A master stonemason and his art

This is Abílio. He is a master stonemason. He has worked for us on and off for many years, and we are lucky to have him because he is one of the most skilled artisans plying this endangered trade in the Douro. But the fact that his skill is the culmination of an uninterrupted chain of expertise dating back to Roman times does not in any way make him obsolete. On the contrary, the recent recognition of the Douro as an UNESCO World Heritage Site has given his work renewed relevance today, and means that his labour is in considerable demand since existing walls are now protected and must be maintained.

These impressive schist walls are without a doubt the defining characteristic of the Douro landscape; the terrain is contoured by countless hundreds of kilometres of ancient walled terraces, many of them dating back to the days before the phylloxera epidemic devastated the region’s viticulture in the late 19th Century. Much of the almost unimaginable workforce that built the walls was made up of desperately impoverished Galician migrants who favoured this work as food and accommodation were also provided with the job. Many never returned home and their descendants still live here.

To give an idea of how long it takes to build one of these walls, Abílio and his assistant might be able to produce about two metres of a low wall in a nine-hour day. But as he points out, low walls are easy since the top metre of any wall is usually only around 50 cm thick. Higher walls require thicker bottoms to hold back the weight of the soil so they become exponentially more voluminous and time-consuming. Of course the outer face is always flat but the inner face must therefore be stepped back as its depth increases. It is obviously an extremely laborious process but that is the price that must be paid for Abílio’s brand of perfection. Well-constructed dry stone walls will last for much more than a century. Indeed, many of the pre-phylloxera terraces are still standing today, often now hidden under olive groves that were planted after the vines had given in to this terrible disease. These semi-abandoned terraces are poignantly known as mortuários, or graveyards.

Traditionally the Douro stone walls evolved for two reasons. Firstly, they were a by-product of the surriba, an operation that is essential before planting can be carried out in soils as rocky as ours. This process involves digging out the worst of the stones and breaking up the earth that is left behind. In the past, the stones that were dug out were placed on top of any rocky outcrops that were too big to remove, and thus formed the base of a new terrace. The second reason is of course that these walls effectively reduce the gradient of the steep hillsides, and therefore allow vines to be planted more densely and tended more easily.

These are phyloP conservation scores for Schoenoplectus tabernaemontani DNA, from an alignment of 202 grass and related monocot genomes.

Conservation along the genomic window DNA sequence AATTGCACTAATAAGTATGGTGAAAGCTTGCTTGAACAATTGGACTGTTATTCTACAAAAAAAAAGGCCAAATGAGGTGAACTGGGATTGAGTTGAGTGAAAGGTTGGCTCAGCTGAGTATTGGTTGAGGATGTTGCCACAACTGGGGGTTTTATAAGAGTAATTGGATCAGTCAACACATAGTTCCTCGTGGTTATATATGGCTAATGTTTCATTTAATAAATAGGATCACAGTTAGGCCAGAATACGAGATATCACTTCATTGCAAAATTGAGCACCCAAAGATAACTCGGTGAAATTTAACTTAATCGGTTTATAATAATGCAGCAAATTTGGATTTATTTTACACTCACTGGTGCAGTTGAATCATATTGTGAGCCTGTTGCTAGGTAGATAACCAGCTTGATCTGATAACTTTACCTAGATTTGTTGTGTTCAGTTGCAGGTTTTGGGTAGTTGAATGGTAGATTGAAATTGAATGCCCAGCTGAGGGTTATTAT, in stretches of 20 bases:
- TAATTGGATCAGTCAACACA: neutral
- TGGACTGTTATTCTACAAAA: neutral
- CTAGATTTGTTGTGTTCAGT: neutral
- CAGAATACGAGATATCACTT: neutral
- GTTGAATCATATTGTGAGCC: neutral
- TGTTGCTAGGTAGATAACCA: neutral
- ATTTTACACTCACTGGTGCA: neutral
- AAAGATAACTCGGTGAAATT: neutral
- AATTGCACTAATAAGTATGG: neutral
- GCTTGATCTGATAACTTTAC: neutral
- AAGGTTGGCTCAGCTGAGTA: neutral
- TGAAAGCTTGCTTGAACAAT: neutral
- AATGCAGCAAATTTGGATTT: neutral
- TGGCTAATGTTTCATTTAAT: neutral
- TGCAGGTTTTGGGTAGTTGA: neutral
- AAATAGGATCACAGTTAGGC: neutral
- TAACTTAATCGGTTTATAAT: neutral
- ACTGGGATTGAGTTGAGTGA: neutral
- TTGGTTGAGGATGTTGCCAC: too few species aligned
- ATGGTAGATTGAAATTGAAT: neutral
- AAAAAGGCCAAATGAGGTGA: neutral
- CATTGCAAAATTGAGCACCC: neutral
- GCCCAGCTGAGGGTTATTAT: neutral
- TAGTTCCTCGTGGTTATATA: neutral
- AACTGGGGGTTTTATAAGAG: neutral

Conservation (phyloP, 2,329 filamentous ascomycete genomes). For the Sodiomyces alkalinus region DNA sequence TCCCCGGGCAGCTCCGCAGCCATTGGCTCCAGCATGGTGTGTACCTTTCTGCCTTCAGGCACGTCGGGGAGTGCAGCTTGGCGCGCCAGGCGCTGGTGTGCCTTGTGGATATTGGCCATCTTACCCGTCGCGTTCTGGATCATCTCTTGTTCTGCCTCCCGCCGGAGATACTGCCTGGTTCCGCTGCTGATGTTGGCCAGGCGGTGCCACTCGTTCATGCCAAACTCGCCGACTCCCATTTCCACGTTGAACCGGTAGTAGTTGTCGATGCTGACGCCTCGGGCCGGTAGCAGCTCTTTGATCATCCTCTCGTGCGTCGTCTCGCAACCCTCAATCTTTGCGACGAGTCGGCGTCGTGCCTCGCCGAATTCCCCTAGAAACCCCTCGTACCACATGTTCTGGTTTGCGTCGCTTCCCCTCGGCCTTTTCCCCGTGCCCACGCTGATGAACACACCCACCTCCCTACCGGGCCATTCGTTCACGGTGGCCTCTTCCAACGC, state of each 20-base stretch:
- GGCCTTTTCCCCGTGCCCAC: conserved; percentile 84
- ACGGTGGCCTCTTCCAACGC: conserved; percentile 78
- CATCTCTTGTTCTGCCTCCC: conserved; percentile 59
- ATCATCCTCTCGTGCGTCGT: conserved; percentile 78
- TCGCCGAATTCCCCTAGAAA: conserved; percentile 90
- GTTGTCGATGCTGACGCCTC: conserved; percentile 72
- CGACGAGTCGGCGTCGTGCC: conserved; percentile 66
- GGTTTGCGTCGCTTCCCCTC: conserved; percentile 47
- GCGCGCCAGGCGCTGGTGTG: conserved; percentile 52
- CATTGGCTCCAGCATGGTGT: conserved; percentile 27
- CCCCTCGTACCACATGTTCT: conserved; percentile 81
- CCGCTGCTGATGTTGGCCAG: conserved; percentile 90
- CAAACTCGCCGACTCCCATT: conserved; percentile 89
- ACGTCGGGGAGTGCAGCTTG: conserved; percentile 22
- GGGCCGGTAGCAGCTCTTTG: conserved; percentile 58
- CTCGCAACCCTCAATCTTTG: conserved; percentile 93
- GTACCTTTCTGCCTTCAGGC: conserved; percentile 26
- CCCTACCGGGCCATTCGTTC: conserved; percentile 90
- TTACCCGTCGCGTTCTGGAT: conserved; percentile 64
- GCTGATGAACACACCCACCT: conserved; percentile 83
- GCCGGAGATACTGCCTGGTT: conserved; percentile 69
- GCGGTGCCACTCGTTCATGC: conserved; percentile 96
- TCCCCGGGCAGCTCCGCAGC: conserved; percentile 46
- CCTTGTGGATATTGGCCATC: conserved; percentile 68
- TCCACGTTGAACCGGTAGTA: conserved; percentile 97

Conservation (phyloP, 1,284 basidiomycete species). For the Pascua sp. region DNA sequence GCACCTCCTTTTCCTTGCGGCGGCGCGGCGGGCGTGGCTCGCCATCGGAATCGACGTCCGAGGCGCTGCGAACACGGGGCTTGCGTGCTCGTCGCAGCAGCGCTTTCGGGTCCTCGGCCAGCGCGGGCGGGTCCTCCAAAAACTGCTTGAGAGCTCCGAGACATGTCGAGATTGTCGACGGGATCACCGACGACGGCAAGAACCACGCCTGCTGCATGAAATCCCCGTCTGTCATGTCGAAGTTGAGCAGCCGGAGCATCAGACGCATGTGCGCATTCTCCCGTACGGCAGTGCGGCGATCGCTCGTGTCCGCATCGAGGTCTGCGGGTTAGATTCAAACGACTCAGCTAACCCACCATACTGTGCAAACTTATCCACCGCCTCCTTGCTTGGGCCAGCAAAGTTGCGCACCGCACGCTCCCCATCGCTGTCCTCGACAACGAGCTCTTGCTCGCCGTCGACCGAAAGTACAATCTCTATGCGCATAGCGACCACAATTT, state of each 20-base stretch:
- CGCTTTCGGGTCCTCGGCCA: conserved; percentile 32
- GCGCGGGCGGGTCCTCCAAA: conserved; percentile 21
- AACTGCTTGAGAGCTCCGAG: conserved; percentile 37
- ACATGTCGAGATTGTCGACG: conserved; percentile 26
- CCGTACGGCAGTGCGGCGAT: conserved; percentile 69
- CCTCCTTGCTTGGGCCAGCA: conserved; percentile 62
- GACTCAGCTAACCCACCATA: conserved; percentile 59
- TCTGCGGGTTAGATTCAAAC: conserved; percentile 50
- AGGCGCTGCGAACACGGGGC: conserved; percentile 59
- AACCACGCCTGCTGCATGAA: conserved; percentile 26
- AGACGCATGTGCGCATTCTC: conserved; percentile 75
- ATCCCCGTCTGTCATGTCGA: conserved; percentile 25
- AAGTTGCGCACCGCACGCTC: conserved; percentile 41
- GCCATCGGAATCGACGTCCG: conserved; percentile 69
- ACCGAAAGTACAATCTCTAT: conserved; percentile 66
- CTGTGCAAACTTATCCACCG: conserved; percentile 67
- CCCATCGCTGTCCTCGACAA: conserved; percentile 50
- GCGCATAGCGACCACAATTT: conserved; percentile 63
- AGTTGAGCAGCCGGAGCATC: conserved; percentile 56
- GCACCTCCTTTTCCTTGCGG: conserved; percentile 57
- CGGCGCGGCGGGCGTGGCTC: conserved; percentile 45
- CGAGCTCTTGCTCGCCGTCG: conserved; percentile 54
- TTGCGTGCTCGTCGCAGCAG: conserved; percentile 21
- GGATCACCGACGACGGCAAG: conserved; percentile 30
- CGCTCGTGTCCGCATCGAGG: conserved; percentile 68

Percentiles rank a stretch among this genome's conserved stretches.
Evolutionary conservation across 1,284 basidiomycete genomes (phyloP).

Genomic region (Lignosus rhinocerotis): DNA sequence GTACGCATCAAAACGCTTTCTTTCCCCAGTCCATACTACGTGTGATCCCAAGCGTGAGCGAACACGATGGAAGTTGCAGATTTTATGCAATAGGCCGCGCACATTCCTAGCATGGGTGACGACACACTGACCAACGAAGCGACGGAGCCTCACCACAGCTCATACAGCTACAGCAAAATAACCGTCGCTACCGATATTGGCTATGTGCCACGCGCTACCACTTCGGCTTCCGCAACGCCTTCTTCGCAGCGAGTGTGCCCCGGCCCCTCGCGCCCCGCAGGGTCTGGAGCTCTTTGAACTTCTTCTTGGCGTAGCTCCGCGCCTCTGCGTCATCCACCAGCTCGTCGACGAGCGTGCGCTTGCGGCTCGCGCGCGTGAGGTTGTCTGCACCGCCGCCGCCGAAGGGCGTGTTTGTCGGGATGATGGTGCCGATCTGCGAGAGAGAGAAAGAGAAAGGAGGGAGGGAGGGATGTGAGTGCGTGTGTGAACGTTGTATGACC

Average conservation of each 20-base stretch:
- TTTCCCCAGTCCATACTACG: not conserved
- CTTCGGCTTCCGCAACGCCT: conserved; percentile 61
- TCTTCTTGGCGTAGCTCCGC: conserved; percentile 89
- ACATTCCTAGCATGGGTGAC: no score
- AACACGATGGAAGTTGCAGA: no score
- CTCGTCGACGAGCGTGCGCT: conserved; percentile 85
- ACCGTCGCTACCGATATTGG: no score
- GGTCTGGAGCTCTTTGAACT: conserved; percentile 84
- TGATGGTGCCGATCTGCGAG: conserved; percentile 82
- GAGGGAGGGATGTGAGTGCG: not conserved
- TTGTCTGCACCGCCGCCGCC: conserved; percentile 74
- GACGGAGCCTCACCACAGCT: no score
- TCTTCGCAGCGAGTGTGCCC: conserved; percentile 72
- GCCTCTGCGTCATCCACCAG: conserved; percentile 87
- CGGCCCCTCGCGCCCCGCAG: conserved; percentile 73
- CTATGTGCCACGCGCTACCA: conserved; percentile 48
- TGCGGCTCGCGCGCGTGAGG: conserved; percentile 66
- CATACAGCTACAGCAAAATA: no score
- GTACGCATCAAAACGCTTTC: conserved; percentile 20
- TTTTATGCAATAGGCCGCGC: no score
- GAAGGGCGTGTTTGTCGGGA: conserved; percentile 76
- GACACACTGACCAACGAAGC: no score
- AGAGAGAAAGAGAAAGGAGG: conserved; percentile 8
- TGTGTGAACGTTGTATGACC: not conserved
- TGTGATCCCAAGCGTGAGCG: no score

Abílio’s equipment has not changed for millennia; his tool box contains just a hammer, a chisel, a plumb line and a measuring tape. The latter is the only concession to, well, not really modernity, but it does at least have a spring-loaded retraction mechanism. He uses the chisel to cleave the relatively soft schist with such precision that when he stacks one stone on top of another there is no room for a sheet of paper between them. And that is it: no cement, nothing but stones he picks up off the ground around him. Every so often he may leave deliberate drainage channels in the wall to prevent the build-up of outward pressure caused by water accumulating behind it.

Note that these holes should not be confused with pilheiros, which are similar-looking spaces through which vines could be planted horizontally and trained onto a sideways trellis that overhangs the terrace below. Should the drainage holes become blocked by mud and debris, the weight of the water retained on the terrace can cause a section of the wall to ruin. Additionally, wet weather also speeds up the rate at which this soft stone erodes and crumbles away. As a result, this winter’s torrential and incessant rainfall has been particularly destructive across the Douro, with hundreds of localised wall collapses. It is something of a blessing for Abílio, however, as he has never been busier.

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January 2010 Douro Insider

As is well-known, the Atlantic Ocean is the predominant force influencing Western Europe’s weather.  The jet stream that comes in over the sea normally passes north of Iberia, but in late December it moved southwards into the Mediterranean, bringing unsettled weather and an awful lot of rain over Christmas and the New Year.  This meant that 2010 got off to a very wet start indeed.  But towards the end of the first week of the year came a reversal of the usual weather patterns due to an area of low pressure over Açores and high pressure over UK and the polar region.  This large high pushed cold air from the Arctic southwards, not only over Europe but also over parts of Asia and North America.  Technically it is termed a ‘negative arctic oscillation’, and this one lasted much longer than usual so the effects were magnified.  Its manifestation here was icy cold and clear conditions for several days.  It is interesting to note that a single weather system had such widespread effects that it was responsible not only for the cold in Northern Portugal but also for heavy snow in China, India and America. Full Report

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